Amanda had phoned Jason at 1:22 am. He had ignored her call. But after speaking with Kathy Stott, he called Amanda back. For more than an hour, he received no answer.

At 2:49 am, Amanda answered his call. “Help me,” she said. “Help me.”

“Are the kids okay?” Jason asked. “Where are the kids?”

“Why have you done this to me?” she said. “Why have you taken my joy away?”

Jason again asked where the children were. Amanda would not say.

Jason called the police. He had reason to believe, he said, that his children were in danger; he did not know where they were; they had been with their mother. His own mother filed a missing persons report with police.

Around 7:00 am, Chantel Gardner heard a news report: two children found in the river. She called her mother, who said Amanda and the children had not come home. Kathy Stott called Christine Duncan and told her this. Jason again phoned the police. He told them the kids in the river might be his. Shortly after 8:45 am, he had confirmation: his daughter Trinity Christine Kimberly  Smith, age seven, was in the hospital, in serious condition. His son, Eldon Jay Rebhan Smith, had drowned. He was four years old.

At 10:25 am, Portland police officers approached a battered blue 1991 Audi parked on the ninth floor of a downtown Portland parking garage. The car matched the description of the one they were looking for. A woman’s hand, holding a cigarette, rested on the open driver’s side window. Officer Wade Greaves climbed a retaining wall to get a better view. The woman spotted him and opened her car door. She ran. Officer Greaves ran after her. The woman made it to the garage’s structure wall, climbed over, and fell forward. Greaves caught her by the wrist. He and another officer hauled Amanda Jo Stott-Smith back up and placed her under arrest.

News of the incident dominated the front page of Sunday’s newspaper. There were only the barest details. The children had been in the water more than thirty minutes. Because of their ages, they were not initially named. Onlookers shared disbelief and grief. A woman who lived along the river recalled a man who jumped from the Sellwood Bridge to evade police. But children thrown into the river, “just makes my heart sick,” she said. “And it’s so close to home.”

The article included Amanda’s mug shot. Her forehead was creased with tension, but except for her dark hair being in disarray, she looked… what did she look? Dazed? Spent? In surrender?

I could not tell, standing at my kitchen counter, holding the morning’s first cup of coffee. What did I expect a mother who had just dropped her children off a bridge to look like? “Wrecked” was the best answer I could come up with.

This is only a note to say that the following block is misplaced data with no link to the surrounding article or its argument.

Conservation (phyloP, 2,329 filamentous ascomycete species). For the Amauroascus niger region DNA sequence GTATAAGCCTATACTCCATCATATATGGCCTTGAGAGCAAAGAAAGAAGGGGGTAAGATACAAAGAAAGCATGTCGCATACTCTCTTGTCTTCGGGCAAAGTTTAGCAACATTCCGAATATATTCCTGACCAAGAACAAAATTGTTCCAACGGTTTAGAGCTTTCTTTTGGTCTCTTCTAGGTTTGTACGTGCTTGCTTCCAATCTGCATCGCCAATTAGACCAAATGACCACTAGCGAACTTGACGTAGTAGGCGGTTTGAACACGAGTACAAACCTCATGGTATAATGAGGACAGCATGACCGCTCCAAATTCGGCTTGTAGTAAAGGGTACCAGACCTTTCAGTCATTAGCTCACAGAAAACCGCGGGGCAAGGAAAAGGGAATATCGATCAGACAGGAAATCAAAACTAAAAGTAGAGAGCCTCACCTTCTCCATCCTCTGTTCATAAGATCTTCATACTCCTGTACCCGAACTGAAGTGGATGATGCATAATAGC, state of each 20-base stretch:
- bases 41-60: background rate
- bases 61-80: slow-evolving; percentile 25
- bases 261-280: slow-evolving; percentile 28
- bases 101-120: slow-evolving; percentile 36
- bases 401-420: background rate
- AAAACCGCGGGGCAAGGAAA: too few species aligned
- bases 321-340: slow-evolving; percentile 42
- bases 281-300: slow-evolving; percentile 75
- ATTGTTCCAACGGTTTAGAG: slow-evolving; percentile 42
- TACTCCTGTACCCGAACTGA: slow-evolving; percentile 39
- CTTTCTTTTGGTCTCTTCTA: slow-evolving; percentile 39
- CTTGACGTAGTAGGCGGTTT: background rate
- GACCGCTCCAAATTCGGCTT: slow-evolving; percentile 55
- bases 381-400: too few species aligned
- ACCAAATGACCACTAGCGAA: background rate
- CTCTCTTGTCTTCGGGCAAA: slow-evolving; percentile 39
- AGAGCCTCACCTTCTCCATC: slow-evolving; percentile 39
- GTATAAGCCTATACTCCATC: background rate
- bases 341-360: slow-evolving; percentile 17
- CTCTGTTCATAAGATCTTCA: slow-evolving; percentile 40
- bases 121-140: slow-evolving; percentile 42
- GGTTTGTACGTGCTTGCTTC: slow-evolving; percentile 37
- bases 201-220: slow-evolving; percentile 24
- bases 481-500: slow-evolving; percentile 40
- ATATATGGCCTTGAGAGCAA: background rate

I looked again at the photo. Amanda was attractive; she looked her age, thirty-one. She looked as though she were holding her breath. I went online. While there was some compassion in the comments that accompanied the newspaper stories, prayers for the children and pleas to understand mental illness, Amanda was largely vilified:

“If you commit a crime as heinous as this, please conserve public resources by killing yourself before you can be arrested.”

“Hang the mother from the Sellwood Bridge. Make sure you slowly lower her down to not break the neck right away.”

“Evil, pure and simple.”

The reactions were frustrated, angry; a group censure so we might move on, if to where was not specified.

I had written about murderers before. I interviewed John Wayne Gacy, accused of and eventually executed for torturing and killing thirty-three boys and young men in the Chicago area. In person, in prison, he had been chatty, relaxed. If he carried the weight of those thirty-three dead boys, he did so lightly.

I had written about Laurie Recht, who, until she murdered her daughter and killed herself in 2007, and even afterward, was considered a paragon of motherhood. A year later I found out, and wrote, that Recht was far from a paragon; that she suffered from Munchausen by Proxy Syndrome, a psychological disorder that compels caretakers (usually women) to exaggerate or fabricate medical conditions in those they care for, in order to get attention for themselves. Most go so far as to make their children sick, as had been the case with Recht and her daughter Rebecca, who was submitted to unnecessary surgeries and medications. The murder-suicide stunned people who knew Recht: how could a mother so outwardly caring, even excessively caring, do such a thing? There must have been mitigating circumstances. If you rationalized hard enough, Recht’s life was one big mitigating circumstance: she once accused her neighbors of hate crimes, only to be caught painting the swastikas herself in the hallways of the building. She was the sort of person who established fake nonprofits in order to fleece donors; who complained to friends about the yeast infections on her hemorrhoids; who, at fifty-three, was obese and unemployable and knew that were it not for her sweet-tempered daughter, she would have little foothold in society. And now that daughter was fourteen, and spreading wings. This would not do, and so Recht chose to hurt those who loved Rebecca the most effective way she could, by taking away the person they loved. She felt entitled to do this. It was easy to imagine, as Recht took the pills and lay on the bed next to her dying daughter, that she played over in her mind the vengeance she would be wreaking.